Dr. David J. Pearce

Minimising Recursive Data Types

Following on from my previous post about structural subtyping with recursive types, a related problem is that of minimising recursive types. Consider this (somewhat artificial) example:

define InnerList as null | { int data, OuterList next }
define OuterList as null | { int data, InnerList next }

int sum(OuterList list):
    if list ~= null:
        return 0
        return 1 + sum(list.next)

This defines a simple Linked list data structure using two separate types: OuterList and InnerList.  Under structural subtyping, an OuterList is equivalent to an InnerList and both are equivalent to this (more common) definition:

define LinkedList as null | { int data, LinkedList next }

We can draw some nice pictures to help illustrate this issue of equivalence:

Here, circles represent the union of types (e.g. X | Y), whilst the squares represent the records (e.g. { int data, ... }).  The type on the left corresponds with LinkedList, whilst that on the right corresponds with OuterList (note: I’ve left off the data field from the diagrams as it’s not important here).

One way to think about why these types are equivalent is to consider that they “accept” the same concrete list instances.  Here are some example lists with one, two and three nodes respectively:

To determine whether one of our types LinkedList or OuterList will accept one of these concrete instances is easy enough:

By applying this procedure, we find both LinkedList and OuterList accept all of the concrete instances given above.  In fact, they accept exactly the same set of concrete instances and, hence, are equivalent.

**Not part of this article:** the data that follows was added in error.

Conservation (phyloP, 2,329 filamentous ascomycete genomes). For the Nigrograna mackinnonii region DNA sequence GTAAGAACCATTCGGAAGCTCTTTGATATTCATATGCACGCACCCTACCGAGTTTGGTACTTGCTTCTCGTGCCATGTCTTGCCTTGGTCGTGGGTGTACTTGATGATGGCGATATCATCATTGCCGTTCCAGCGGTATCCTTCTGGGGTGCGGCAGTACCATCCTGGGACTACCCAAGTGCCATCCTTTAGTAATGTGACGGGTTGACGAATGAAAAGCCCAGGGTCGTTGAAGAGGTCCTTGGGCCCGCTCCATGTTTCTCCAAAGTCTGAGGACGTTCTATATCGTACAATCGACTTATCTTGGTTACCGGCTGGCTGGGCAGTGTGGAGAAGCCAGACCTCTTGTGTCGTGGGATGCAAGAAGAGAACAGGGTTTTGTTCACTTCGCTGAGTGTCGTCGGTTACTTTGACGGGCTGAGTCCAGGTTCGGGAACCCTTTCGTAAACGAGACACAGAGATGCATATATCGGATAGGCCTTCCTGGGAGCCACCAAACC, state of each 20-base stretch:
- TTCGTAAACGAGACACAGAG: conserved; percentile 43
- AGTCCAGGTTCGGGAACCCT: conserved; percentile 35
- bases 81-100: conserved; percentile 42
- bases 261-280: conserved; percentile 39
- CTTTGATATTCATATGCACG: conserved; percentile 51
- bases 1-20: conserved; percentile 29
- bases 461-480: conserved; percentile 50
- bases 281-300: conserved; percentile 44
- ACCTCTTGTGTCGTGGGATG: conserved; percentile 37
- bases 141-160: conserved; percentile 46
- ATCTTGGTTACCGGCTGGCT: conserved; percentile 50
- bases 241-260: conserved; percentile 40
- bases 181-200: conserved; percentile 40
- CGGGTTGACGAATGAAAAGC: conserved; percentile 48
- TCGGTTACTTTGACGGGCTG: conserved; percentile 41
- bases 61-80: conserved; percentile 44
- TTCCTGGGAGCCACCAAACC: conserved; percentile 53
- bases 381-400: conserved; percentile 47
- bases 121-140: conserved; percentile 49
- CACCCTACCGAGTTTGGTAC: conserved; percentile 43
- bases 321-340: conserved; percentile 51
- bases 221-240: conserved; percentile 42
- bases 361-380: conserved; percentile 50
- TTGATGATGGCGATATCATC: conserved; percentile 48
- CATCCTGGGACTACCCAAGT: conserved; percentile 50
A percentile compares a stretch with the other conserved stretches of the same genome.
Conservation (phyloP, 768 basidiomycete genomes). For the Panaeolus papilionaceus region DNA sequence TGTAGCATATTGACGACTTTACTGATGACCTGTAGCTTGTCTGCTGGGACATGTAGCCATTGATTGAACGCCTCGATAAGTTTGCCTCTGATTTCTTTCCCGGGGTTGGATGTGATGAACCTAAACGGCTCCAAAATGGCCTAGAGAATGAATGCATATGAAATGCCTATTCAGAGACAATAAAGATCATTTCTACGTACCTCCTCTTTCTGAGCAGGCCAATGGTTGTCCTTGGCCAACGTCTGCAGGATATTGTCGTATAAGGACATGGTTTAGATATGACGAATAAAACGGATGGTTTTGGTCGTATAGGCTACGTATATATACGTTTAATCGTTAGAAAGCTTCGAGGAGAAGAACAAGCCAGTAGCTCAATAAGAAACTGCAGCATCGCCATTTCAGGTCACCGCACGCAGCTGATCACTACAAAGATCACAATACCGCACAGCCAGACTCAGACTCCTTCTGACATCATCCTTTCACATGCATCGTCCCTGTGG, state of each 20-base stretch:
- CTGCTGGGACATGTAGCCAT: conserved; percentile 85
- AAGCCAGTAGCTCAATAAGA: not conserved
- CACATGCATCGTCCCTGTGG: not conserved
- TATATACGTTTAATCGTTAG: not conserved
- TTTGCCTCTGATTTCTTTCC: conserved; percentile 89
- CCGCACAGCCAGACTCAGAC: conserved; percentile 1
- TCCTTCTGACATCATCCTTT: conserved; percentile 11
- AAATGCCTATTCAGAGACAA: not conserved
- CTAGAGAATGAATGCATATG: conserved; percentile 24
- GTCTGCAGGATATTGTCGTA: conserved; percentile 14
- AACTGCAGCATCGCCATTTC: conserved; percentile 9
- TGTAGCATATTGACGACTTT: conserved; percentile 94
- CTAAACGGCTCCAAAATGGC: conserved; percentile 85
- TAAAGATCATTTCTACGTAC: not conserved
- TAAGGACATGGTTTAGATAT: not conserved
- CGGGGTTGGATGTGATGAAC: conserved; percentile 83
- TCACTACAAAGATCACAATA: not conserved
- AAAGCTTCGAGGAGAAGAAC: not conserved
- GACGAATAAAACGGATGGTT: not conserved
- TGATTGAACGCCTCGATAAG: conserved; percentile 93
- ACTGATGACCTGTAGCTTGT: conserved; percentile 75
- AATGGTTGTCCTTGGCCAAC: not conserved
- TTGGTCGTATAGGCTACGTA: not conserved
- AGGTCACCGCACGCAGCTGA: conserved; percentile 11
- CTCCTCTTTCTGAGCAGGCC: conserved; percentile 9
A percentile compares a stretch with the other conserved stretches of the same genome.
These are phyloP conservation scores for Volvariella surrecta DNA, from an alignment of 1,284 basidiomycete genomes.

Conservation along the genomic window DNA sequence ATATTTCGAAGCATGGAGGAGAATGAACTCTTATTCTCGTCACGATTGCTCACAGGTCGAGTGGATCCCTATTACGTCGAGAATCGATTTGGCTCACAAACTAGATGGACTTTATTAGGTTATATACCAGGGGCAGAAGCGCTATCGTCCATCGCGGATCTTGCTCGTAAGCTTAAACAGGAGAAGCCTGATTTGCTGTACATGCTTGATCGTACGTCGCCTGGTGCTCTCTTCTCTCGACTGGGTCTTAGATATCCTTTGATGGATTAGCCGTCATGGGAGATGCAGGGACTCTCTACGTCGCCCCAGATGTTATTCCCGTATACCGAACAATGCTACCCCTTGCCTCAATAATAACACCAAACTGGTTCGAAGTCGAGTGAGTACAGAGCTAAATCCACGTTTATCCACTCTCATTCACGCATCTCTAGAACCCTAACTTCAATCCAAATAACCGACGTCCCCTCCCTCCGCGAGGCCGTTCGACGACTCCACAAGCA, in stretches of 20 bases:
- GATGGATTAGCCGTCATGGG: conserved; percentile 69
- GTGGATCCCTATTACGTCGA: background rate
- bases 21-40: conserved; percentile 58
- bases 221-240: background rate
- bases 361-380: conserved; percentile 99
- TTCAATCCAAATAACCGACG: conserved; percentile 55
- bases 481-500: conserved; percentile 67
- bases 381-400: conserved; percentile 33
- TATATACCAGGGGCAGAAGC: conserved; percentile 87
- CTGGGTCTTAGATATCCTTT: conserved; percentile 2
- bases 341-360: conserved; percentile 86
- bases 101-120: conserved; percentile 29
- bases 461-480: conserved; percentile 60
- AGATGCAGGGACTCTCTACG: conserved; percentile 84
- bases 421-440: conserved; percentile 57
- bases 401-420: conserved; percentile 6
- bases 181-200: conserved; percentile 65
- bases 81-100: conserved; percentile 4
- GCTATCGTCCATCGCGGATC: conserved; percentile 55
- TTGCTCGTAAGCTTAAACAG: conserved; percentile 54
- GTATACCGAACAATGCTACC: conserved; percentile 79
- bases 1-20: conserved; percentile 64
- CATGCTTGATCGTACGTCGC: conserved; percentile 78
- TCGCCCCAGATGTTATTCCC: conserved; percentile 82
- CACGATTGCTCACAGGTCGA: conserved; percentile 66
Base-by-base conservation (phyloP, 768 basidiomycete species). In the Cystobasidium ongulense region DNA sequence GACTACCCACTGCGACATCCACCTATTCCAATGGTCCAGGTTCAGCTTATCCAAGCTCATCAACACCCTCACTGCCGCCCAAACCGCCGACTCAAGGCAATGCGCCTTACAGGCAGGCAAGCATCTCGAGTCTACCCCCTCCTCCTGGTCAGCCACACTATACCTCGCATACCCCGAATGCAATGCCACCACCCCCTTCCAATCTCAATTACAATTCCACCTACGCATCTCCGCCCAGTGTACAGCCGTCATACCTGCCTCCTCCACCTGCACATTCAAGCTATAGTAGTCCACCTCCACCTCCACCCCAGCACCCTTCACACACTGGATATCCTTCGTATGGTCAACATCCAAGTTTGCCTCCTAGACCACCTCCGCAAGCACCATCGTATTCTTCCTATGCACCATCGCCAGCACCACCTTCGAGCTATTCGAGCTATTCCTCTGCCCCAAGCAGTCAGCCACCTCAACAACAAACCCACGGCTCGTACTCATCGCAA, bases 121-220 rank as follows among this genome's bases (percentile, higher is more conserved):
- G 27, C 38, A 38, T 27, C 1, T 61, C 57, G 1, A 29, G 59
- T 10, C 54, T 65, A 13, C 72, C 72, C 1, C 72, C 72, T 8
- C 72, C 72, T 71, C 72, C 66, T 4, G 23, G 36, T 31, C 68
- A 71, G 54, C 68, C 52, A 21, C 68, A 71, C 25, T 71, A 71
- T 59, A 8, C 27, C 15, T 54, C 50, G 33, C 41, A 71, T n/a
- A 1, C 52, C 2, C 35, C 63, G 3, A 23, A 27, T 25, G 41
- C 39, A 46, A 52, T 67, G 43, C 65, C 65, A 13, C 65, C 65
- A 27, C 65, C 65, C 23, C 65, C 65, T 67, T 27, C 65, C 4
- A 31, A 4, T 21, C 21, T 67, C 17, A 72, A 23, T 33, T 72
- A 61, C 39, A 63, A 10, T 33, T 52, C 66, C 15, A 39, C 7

Clearly, LinkedList is a more compact representation than OuterList. So, we want to automatically minimise recursive types such that, for example, OuterList reduces to LinkedList for us. Doing this helps, amongst otherthings, simplify the implementation of the subtype operator considerably (see the technical report for more on that).  It turns out that we can borrow ideas from automata theory (specifically, DFA minimisation) to help with this minimisation problem (see this and this for introductions).

The basic idea is that we want to identify nodes within our recursive types which are equivalent.  What we’ll do is initially assume that all states are equivalent.  Then, we’ll cross off those equivalences which are patently untrue (for example, a records are only equivalent to records, etc).  We then repeat this process until we reach a fixed point (i.e. no further things to cross off), at which point we have our solution.  For example, consider our OuterList type again:

This time I’ve annotated each node with a unique number.  Then, we start off with a single equivalent set: {1,2,3,4,5,6}.  Immediately, we can split this out into equivalences {2,5}, {1,4} and {3,6} because, for example, node 2 cannot be equivalent to node 3 since they have different type. At this point, we’re actually finished already since the example was quite simple.